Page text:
Tuesday, April 2, 2019

On being an entrepreneur and its challenges

I work about 16 months a year. I’ve had my own business since 1994, the same year that Jeff Bezos started Amazon. And we are both the same age. After that it diverges, financially. But he lives in the USA and I live in South Africa. We have different challenges and opportunities. I’m interested in our electricity supply, besides earning a living from Computer Programming.
So number one is the time you need for your business and your life. Some people say they should be separate, but why should they? If you enjoy what you do, then you’re doing it all the time. Of-course you have fun, and as an independent-contract-part-time-programmer, I’ve learnt a bunch of other interesting stuff, e.g. I’m a Reiki Master, a Tai Chi Instructor, a Kabbalist, an African Djembe Drummer, a Meditator, an Alchemist, a Jew, a Buddhist, a Bodhisattva, a touch typist, and generally a nice guy.
Some people say that the family shouldn’t be in the same business. But my wife and I have worked together for almost 20 years, and in that time she has developed a new interest and business for herself at the same time as helping me with my business. And I’ve helped her with her business. The biggest and oldest family run business is the British Royal Family. And the’re pretty successful (and sitting pretty).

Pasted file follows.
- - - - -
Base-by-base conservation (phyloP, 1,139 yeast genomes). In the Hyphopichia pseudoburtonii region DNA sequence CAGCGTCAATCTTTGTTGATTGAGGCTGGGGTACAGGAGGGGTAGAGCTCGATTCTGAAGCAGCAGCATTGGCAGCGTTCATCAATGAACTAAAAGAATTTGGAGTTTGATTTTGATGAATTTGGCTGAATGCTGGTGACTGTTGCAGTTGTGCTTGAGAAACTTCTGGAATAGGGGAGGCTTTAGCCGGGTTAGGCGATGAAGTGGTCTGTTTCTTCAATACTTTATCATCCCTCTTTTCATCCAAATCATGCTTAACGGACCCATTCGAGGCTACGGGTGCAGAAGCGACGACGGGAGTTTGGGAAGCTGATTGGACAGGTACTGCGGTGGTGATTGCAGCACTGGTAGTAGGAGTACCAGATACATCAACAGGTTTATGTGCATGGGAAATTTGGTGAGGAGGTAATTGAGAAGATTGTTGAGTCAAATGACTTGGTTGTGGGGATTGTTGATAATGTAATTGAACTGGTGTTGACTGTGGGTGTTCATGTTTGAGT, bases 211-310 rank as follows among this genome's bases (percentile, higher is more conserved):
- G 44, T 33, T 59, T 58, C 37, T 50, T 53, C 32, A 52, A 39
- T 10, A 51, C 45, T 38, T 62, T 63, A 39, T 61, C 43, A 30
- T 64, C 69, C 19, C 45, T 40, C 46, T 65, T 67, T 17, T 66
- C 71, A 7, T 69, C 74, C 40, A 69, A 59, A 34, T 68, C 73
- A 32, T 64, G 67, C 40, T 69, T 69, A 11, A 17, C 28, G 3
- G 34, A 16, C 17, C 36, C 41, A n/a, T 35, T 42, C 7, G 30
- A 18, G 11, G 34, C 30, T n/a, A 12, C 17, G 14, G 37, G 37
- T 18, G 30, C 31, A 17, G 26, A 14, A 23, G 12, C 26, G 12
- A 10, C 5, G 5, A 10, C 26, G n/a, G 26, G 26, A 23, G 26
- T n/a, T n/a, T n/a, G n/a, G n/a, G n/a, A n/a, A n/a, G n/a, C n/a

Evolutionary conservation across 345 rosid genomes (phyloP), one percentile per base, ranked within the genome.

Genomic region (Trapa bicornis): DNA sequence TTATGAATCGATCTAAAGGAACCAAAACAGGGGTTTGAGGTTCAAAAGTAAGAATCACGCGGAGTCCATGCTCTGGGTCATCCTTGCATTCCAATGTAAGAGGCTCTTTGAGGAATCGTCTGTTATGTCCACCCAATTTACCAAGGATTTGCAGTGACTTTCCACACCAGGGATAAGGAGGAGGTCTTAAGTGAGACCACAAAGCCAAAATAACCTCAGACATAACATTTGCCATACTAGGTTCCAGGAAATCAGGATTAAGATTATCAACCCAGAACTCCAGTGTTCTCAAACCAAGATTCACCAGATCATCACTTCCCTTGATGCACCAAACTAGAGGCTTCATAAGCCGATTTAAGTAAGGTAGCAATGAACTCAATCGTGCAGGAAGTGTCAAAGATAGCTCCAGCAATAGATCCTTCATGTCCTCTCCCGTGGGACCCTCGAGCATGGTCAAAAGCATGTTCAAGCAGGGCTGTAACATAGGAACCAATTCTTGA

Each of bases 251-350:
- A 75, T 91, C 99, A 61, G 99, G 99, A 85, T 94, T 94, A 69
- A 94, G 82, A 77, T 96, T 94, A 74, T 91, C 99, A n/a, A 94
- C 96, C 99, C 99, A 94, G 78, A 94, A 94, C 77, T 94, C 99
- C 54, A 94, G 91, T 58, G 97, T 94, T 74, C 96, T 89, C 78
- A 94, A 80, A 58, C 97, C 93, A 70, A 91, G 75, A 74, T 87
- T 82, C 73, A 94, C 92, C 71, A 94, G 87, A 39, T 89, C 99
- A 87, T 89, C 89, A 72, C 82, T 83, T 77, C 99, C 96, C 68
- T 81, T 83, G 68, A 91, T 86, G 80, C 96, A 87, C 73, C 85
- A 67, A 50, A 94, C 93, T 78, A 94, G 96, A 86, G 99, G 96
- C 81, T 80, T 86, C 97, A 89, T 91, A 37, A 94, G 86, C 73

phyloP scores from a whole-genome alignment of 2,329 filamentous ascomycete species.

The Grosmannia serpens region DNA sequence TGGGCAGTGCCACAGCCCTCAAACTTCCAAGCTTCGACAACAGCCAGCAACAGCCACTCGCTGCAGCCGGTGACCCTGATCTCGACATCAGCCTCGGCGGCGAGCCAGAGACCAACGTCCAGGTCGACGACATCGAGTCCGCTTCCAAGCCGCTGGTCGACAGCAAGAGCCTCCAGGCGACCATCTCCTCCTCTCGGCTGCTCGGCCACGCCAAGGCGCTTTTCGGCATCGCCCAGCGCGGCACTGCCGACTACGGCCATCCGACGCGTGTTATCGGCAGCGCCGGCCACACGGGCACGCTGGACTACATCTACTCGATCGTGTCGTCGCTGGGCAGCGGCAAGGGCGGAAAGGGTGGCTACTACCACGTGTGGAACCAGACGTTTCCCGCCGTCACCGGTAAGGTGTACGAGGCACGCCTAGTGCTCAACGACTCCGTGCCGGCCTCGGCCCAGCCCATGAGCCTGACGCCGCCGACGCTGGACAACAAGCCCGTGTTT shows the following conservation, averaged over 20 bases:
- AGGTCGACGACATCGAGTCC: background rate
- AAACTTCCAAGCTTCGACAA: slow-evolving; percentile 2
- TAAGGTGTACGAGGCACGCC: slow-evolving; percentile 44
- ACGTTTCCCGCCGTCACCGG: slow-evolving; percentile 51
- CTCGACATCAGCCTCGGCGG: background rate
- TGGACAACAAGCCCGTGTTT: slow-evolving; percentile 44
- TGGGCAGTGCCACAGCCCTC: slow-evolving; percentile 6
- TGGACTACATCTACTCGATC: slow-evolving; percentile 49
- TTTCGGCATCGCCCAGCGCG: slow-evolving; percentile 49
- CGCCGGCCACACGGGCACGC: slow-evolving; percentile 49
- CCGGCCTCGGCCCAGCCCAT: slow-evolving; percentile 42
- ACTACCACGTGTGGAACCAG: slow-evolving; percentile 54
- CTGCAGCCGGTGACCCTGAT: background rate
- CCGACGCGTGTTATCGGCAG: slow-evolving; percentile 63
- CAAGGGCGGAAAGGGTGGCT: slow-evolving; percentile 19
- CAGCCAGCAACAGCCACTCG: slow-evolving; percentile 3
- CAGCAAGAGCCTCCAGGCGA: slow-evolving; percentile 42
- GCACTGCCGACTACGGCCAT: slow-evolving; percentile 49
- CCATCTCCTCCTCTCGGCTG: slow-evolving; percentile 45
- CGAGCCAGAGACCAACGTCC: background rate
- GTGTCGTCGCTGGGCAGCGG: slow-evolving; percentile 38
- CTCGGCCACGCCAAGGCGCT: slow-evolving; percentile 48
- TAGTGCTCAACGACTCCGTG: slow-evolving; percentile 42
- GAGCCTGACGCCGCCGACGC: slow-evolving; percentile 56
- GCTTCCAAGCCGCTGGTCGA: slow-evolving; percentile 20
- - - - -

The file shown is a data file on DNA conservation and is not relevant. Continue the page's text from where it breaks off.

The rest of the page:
And I learnt to ski at 47 years old. So you can always teach an old dog new tricks.
And I believe that the next five minutes are the most important of my life, so I have air cleaners at home, and then the next day is important, so I make my own water and electricity. I have my own retirement plan. It involves having paid for my car and house and electricity and water and food by the time I get to 65 years old. Of-course, I won’t retire in the normal sense of the word. And in any case, I’ve been retired before. And retirement for me means waking up in the morning and deciding what you want to do today.